The 16th USENIX Conference on File and Storage Technologies
FEBRUARY 12–15, 2018

Consistent and timely access to an arbitrarily damaged file system is an important requirement of enterprise class systems. Repairing file system inconsistencies is accomplished most simply when file system access is limited to the repair tool. Checking and repairing a file system while it is open for general access present unique challenges. In this paper, we explore these challenges, present our online repair tool for the NetApp® WAFL® file system, and show how it achieves the same results as offline repair even while client access is enabled. We present some implementation details and evaluate its performance. To the best of our knowledge, this publication is the first to describe a fully functional online repair tool.


Efficient Free Space Reclamation in WAFL

Ram Kesavan, Rohit Singh, Travis Grusecki, NetApp Inc. Yuvraj Patel, University of Wisconsin-Madison

ACM Transactions on Storage (TOS)
Volume 13 Issue 3, September 2017
Article No. 23

NetApp®WAFL® is a transactional file system that uses the copy-on-write mechanism to support fast write performance and efficient snapshot creation. However, copy-on-write increases the demand on the file system to find free blocks quickly, which makes rapid free space reclamation essential. Inability to find free blocks quickly may impede allocations for incoming writes. Efficiency is also important, because the task of reclaiming free space may consume CPU and other resources at the expense of client operations. In this article, we describe the evolution (over more than a decade) of the WAFL algorithms and data structures for reclaiming space with minimal impact to the overall performance of the storage appliance.


Prism: A Proxy Architecture for Datacenter Networks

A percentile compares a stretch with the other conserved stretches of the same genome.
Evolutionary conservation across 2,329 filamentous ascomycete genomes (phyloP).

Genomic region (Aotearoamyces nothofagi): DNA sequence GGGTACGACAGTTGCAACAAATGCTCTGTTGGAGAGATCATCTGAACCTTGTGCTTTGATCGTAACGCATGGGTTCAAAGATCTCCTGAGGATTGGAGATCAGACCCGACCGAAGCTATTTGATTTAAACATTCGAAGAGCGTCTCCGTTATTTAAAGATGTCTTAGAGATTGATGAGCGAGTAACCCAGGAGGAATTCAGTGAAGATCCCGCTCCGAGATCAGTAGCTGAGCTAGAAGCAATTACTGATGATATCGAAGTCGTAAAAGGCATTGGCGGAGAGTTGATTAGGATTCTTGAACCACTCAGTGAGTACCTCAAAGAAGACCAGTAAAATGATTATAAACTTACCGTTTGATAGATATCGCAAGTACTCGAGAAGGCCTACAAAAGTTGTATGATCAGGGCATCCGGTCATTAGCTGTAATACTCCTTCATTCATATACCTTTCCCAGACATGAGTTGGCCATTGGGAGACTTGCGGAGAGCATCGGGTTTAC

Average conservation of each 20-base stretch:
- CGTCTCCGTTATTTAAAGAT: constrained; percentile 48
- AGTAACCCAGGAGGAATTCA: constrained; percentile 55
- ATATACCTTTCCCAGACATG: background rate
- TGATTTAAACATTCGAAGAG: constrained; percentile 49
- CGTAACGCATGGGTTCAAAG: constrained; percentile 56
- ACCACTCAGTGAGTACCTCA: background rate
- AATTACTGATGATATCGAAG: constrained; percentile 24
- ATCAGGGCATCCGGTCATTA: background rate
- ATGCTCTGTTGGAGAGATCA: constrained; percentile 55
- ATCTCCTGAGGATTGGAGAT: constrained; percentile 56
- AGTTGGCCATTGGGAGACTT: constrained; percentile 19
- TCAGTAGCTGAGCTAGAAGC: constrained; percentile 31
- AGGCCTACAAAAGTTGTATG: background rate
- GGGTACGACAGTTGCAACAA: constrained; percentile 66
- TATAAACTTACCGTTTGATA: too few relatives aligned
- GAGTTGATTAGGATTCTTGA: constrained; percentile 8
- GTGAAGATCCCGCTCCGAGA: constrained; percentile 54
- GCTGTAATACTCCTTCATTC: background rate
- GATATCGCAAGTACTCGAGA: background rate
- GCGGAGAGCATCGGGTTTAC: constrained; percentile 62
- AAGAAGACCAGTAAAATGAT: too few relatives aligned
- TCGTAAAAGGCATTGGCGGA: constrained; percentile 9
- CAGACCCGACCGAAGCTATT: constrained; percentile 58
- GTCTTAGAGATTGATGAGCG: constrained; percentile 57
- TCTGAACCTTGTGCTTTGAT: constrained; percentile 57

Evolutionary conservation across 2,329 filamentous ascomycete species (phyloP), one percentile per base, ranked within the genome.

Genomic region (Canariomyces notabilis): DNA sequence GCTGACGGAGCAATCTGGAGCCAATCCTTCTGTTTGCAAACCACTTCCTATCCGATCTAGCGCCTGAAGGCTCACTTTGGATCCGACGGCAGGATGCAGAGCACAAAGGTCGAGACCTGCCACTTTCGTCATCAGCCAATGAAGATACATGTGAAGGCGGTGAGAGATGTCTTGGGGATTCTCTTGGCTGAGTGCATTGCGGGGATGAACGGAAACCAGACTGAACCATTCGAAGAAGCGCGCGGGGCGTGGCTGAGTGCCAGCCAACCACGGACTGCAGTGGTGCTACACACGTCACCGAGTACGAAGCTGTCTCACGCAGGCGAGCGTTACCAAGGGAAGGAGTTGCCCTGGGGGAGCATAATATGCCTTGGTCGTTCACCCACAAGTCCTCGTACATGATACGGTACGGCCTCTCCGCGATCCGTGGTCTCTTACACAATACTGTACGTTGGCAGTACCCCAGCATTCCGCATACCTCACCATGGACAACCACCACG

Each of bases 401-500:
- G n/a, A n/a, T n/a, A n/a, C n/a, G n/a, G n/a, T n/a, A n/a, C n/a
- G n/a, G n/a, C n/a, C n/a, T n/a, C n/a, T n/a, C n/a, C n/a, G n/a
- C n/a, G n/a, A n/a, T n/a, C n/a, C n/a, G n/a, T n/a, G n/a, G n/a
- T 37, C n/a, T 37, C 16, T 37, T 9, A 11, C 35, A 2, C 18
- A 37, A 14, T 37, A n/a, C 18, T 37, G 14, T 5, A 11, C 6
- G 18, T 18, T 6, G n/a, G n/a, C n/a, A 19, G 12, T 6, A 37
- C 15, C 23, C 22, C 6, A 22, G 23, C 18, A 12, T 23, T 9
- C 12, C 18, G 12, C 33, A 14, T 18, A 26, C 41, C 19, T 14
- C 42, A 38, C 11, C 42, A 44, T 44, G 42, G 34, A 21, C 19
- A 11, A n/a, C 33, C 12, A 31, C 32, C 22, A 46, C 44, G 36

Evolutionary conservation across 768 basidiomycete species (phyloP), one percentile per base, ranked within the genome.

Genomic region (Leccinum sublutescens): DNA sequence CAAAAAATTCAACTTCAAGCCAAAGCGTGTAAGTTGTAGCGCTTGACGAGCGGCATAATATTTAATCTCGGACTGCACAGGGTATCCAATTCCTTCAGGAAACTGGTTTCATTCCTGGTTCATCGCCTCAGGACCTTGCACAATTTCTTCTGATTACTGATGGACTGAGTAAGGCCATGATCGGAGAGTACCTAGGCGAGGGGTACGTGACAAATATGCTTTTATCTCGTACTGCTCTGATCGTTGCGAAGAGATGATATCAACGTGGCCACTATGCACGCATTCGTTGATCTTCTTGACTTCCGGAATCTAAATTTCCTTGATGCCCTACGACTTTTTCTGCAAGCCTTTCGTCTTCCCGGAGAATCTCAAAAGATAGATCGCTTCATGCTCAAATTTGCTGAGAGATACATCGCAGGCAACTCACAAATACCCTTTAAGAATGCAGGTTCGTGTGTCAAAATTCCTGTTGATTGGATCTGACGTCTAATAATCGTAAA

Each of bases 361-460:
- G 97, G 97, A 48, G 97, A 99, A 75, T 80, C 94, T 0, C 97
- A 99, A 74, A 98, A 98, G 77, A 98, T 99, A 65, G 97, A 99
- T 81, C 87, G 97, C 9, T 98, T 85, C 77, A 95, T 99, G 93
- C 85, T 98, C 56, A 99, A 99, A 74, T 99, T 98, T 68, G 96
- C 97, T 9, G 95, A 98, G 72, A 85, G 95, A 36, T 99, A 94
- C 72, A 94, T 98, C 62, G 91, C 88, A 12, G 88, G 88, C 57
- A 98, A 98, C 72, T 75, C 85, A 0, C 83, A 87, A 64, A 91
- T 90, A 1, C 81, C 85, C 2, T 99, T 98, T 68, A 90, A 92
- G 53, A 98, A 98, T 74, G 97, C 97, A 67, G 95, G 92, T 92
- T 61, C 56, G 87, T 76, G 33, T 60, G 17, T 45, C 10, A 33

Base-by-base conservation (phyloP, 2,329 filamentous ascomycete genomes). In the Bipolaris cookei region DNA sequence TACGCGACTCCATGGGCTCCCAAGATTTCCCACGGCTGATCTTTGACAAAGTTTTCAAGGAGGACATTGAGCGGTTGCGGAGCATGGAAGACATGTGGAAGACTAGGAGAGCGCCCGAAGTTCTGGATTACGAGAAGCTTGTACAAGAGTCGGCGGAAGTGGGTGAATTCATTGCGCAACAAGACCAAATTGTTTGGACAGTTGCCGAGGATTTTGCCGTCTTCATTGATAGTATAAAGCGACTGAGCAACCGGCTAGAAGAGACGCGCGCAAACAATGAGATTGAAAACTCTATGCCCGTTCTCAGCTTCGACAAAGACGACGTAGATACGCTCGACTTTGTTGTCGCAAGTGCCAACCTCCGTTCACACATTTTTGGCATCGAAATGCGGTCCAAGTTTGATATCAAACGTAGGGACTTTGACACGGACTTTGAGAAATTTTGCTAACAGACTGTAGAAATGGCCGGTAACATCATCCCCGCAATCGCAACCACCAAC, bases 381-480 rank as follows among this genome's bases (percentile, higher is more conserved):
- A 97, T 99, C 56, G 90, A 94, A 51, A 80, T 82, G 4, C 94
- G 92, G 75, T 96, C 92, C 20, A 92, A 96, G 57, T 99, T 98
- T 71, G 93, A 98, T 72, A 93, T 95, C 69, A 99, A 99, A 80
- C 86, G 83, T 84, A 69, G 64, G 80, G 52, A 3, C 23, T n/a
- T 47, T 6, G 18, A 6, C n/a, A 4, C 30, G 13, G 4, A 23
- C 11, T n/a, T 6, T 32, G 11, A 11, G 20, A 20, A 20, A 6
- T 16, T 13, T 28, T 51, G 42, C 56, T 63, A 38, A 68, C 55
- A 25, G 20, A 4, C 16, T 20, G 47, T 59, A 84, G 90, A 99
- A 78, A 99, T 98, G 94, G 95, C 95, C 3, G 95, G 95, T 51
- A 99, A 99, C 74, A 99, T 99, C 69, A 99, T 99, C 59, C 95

Yutaro Hayakawa, Keio University; Lars Eggert, NetApp Inc.; Michio Honda, NEC Laboratories Europe; Douglas Santry, NetApp Inc.

The ACM Symposium on Cloud Computing 2017 (SoCC-2017)
September 25-27, 2017 Santa Clara, CA

In datacenters, workload throughput is often constrained by the attachment bandwidth of proxy servers, despite the much higher aggregate bandwidth of backend servers. We introduce a novel architecture that addresses this problem by combining programmable network switches with a controller that together act as a network‚ “Prism” that can transparently redirect individual client transactions to different backend servers. Unlike traditional proxy approaches, with Prism, transaction payload data is exchanged directly between clients and backend servers, which eliminates the proxy bottleneck. Because the controller only handles transactional metadata, it should scale to much higher transaction rates than traditional proxies. An experimental evaluation with a prototype implementation demonstrates correctness of operation, improved bandwidth utilization and low packet transformation overheads even in software.


Scalable Write Allocation in the WAFL File System

Matthew Curtis-Maury, Ram Kesavan, and Mrinal K. Bhattacharjee. NetApp, Inc

The 46th International Conference on Parallel Processing (ICPP-2017)
August 14-17, 2017 Bristol, UK

Enterprise storage systems must scale to increasing core counts to meet stringent performance requirements. Both the NetApp® Data ONTAP® storage operating system and its WAFL® file system have been incrementally parallelized over the years, but some components remain single-threaded. The WAFL write allocator, which is responsible for assigning blocks on persistent storage to dirty data in a way that maximizes write throughput to the storage media, is single-threaded and has become a major scalability bottleneck. This paper presents a new write allocation architecture, White Alligator, for the WAFL file system that scales performance on many cores. We also place the new architecture in the context of the historical parallelization of WAFL and discuss the architectural decisions that have facilitated this parallelism. The resulting system demonstrates increased scalability that results in throughput gains of up to 274% on a many-core storage system.

The paper attached below is the authors’ version of the work. It is posted here for your personal use. Not for redistribution.
The definitive version was published in Proceedings of the 46th International Conference on Parallel Processing (ICPP-2017) Bristol, UK, August 14-17, 2017.